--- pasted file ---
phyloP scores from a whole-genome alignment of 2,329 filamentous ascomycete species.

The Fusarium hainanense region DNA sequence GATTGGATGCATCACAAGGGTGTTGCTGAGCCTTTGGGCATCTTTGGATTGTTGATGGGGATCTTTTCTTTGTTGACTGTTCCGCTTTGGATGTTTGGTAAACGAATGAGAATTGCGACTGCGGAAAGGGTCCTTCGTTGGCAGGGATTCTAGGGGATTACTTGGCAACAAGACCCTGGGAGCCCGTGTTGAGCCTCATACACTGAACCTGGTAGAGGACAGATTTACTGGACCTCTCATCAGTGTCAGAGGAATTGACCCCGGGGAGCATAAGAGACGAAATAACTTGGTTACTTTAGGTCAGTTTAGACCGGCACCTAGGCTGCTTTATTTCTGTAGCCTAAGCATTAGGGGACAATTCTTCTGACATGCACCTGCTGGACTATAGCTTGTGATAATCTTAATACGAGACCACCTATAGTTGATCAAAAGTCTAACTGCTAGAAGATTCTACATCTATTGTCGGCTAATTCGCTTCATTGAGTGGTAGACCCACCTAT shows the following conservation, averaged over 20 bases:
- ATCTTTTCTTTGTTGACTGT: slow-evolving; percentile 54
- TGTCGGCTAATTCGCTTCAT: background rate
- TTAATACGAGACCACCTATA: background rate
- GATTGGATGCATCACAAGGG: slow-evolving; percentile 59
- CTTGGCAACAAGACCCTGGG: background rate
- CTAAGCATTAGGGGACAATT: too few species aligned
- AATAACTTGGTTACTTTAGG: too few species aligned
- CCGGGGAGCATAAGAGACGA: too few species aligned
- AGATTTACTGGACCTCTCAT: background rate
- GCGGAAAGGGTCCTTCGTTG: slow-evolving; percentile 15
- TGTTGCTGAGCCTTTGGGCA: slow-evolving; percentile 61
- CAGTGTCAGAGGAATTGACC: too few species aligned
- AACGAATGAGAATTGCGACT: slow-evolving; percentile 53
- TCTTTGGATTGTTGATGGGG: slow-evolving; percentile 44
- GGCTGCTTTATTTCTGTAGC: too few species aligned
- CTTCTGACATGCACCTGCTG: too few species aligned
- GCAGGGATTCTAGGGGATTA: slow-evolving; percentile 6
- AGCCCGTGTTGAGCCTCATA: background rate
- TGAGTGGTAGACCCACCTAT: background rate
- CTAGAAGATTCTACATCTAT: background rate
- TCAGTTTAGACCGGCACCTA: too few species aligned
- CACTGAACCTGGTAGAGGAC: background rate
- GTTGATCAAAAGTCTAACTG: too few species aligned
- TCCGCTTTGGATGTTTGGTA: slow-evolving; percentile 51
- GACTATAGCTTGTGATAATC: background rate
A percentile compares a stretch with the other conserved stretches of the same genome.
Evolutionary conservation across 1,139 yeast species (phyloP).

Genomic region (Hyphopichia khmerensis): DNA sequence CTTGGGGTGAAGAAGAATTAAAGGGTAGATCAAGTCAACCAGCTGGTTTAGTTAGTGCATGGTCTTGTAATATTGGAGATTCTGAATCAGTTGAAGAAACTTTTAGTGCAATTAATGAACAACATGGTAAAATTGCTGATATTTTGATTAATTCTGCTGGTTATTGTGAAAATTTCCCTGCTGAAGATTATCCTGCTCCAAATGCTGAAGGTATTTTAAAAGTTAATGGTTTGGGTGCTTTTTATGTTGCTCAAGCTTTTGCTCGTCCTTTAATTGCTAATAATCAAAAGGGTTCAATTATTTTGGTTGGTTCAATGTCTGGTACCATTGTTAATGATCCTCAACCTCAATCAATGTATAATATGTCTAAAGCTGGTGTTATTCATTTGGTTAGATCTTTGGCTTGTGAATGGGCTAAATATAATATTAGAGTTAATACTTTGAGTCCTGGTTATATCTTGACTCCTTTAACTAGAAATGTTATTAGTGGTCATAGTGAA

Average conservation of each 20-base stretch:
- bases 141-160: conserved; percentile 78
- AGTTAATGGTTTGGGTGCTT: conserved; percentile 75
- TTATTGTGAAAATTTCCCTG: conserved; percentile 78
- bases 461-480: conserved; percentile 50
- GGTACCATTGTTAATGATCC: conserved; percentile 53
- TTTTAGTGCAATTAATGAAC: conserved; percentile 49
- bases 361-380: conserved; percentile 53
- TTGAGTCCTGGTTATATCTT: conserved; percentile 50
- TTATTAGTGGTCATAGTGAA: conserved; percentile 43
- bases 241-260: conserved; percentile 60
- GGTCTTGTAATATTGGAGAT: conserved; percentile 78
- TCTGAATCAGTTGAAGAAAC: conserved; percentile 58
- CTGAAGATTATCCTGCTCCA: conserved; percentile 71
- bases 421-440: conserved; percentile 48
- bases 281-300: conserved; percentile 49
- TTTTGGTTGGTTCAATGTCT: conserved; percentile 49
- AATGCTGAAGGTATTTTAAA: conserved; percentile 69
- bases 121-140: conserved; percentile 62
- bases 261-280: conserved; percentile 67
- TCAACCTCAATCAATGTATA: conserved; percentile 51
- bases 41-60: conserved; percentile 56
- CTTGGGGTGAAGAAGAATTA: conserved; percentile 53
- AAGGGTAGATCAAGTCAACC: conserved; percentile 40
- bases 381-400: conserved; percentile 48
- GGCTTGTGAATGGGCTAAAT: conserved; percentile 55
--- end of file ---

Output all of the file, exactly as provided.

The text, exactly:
phyloP scores from a whole-genome alignment of 2,329 filamentous ascomycete species.

The Fusarium hainanense region DNA sequence GATTGGATGCATCACAAGGGTGTTGCTGAGCCTTTGGGCATCTTTGGATTGTTGATGGGGATCTTTTCTTTGTTGACTGTTCCGCTTTGGATGTTTGGTAAACGAATGAGAATTGCGACTGCGGAAAGGGTCCTTCGTTGGCAGGGATTCTAGGGGATTACTTGGCAACAAGACCCTGGGAGCCCGTGTTGAGCCTCATACACTGAACCTGGTAGAGGACAGATTTACTGGACCTCTCATCAGTGTCAGAGGAATTGACCCCGGGGAGCATAAGAGACGAAATAACTTGGTTACTTTAGGTCAGTTTAGACCGGCACCTAGGCTGCTTTATTTCTGTAGCCTAAGCATTAGGGGACAATTCTTCTGACATGCACCTGCTGGACTATAGCTTGTGATAATCTTAATACGAGACCACCTATAGTTGATCAAAAGTCTAACTGCTAGAAGATTCTACATCTATTGTCGGCTAATTCGCTTCATTGAGTGGTAGACCCACCTAT shows the following conservation, averaged over 20 bases:
- ATCTTTTCTTTGTTGACTGT: slow-evolving; percentile 54
- TGTCGGCTAATTCGCTTCAT: background rate
- TTAATACGAGACCACCTATA: background rate
- GATTGGATGCATCACAAGGG: slow-evolving; percentile 59
- CTTGGCAACAAGACCCTGGG: background rate
- CTAAGCATTAGGGGACAATT: too few species aligned
- AATAACTTGGTTACTTTAGG: too few species aligned
- CCGGGGAGCATAAGAGACGA: too few species aligned
- AGATTTACTGGACCTCTCAT: background rate
- GCGGAAAGGGTCCTTCGTTG: slow-evolving; percentile 15
- TGTTGCTGAGCCTTTGGGCA: slow-evolving; percentile 61
- CAGTGTCAGAGGAATTGACC: too few species aligned
- AACGAATGAGAATTGCGACT: slow-evolving; percentile 53
- TCTTTGGATTGTTGATGGGG: slow-evolving; percentile 44
- GGCTGCTTTATTTCTGTAGC: too few species aligned
- CTTCTGACATGCACCTGCTG: too few species aligned
- GCAGGGATTCTAGGGGATTA: slow-evolving; percentile 6
- AGCCCGTGTTGAGCCTCATA: background rate
- TGAGTGGTAGACCCACCTAT: background rate
- CTAGAAGATTCTACATCTAT: background rate
- TCAGTTTAGACCGGCACCTA: too few species aligned
- CACTGAACCTGGTAGAGGAC: background rate
- GTTGATCAAAAGTCTAACTG: too few species aligned
- TCCGCTTTGGATGTTTGGTA: slow-evolving; percentile 51
- GACTATAGCTTGTGATAATC: background rate
A percentile compares a stretch with the other conserved stretches of the same genome.
Evolutionary conservation across 1,139 yeast species (phyloP).

Genomic region (Hyphopichia khmerensis): DNA sequence CTTGGGGTGAAGAAGAATTAAAGGGTAGATCAAGTCAACCAGCTGGTTTAGTTAGTGCATGGTCTTGTAATATTGGAGATTCTGAATCAGTTGAAGAAACTTTTAGTGCAATTAATGAACAACATGGTAAAATTGCTGATATTTTGATTAATTCTGCTGGTTATTGTGAAAATTTCCCTGCTGAAGATTATCCTGCTCCAAATGCTGAAGGTATTTTAAAAGTTAATGGTTTGGGTGCTTTTTATGTTGCTCAAGCTTTTGCTCGTCCTTTAATTGCTAATAATCAAAAGGGTTCAATTATTTTGGTTGGTTCAATGTCTGGTACCATTGTTAATGATCCTCAACCTCAATCAATGTATAATATGTCTAAAGCTGGTGTTATTCATTTGGTTAGATCTTTGGCTTGTGAATGGGCTAAATATAATATTAGAGTTAATACTTTGAGTCCTGGTTATATCTTGACTCCTTTAACTAGAAATGTTATTAGTGGTCATAGTGAA

Average conservation of each 20-base stretch:
- bases 141-160: conserved; percentile 78
- AGTTAATGGTTTGGGTGCTT: conserved; percentile 75
- TTATTGTGAAAATTTCCCTG: conserved; percentile 78
- bases 461-480: conserved; percentile 50
- GGTACCATTGTTAATGATCC: conserved; percentile 53
- TTTTAGTGCAATTAATGAAC: conserved; percentile 49
- bases 361-380: conserved; percentile 53
- TTGAGTCCTGGTTATATCTT: conserved; percentile 50
- TTATTAGTGGTCATAGTGAA: conserved; percentile 43
- bases 241-260: conserved; percentile 60
- GGTCTTGTAATATTGGAGAT: conserved; percentile 78
- TCTGAATCAGTTGAAGAAAC: conserved; percentile 58
- CTGAAGATTATCCTGCTCCA: conserved; percentile 71
- bases 421-440: conserved; percentile 48
- bases 281-300: conserved; percentile 49
- TTTTGGTTGGTTCAATGTCT: conserved; percentile 49
- AATGCTGAAGGTATTTTAAA: conserved; percentile 69
- bases 121-140: conserved; percentile 62
- bases 261-280: conserved; percentile 67
- TCAACCTCAATCAATGTATA: conserved; percentile 51
- bases 41-60: conserved; percentile 56
- CTTGGGGTGAAGAAGAATTA: conserved; percentile 53
- AAGGGTAGATCAAGTCAACC: conserved; percentile 40
- bases 381-400: conserved; percentile 48
- GGCTTGTGAATGGGCTAAAT: conserved; percentile 55